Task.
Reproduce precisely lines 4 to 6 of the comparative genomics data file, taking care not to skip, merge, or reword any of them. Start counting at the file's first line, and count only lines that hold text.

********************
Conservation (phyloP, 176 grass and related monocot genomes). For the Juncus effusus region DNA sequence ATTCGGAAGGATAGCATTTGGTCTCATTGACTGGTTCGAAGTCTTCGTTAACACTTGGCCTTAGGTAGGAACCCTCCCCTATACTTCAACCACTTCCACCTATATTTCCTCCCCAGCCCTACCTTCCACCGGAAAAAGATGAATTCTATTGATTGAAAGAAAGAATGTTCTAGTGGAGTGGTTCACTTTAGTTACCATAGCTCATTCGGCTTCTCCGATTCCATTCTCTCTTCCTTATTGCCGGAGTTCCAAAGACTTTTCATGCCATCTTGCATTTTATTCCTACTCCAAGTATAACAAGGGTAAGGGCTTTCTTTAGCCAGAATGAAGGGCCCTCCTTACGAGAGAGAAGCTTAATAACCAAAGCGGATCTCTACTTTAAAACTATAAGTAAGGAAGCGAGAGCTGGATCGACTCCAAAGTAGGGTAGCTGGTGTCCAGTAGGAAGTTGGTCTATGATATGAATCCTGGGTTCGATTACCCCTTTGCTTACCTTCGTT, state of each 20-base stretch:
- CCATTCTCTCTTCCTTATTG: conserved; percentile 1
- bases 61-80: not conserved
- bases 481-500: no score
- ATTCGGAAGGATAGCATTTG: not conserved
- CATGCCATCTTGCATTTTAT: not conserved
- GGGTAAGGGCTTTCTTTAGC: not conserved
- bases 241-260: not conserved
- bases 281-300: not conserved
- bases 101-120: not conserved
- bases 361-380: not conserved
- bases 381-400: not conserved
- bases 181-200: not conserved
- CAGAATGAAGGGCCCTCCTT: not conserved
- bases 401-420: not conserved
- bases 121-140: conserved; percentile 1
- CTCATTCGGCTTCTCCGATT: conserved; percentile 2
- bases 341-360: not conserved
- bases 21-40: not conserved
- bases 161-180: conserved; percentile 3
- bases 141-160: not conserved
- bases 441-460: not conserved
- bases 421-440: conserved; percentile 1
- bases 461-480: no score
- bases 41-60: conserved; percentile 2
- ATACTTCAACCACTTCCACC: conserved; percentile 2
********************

- bases 481-500: no score
- ATTCGGAAGGATAGCATTTG: not conserved
- CATGCCATCTTGCATTTTAT: not conserved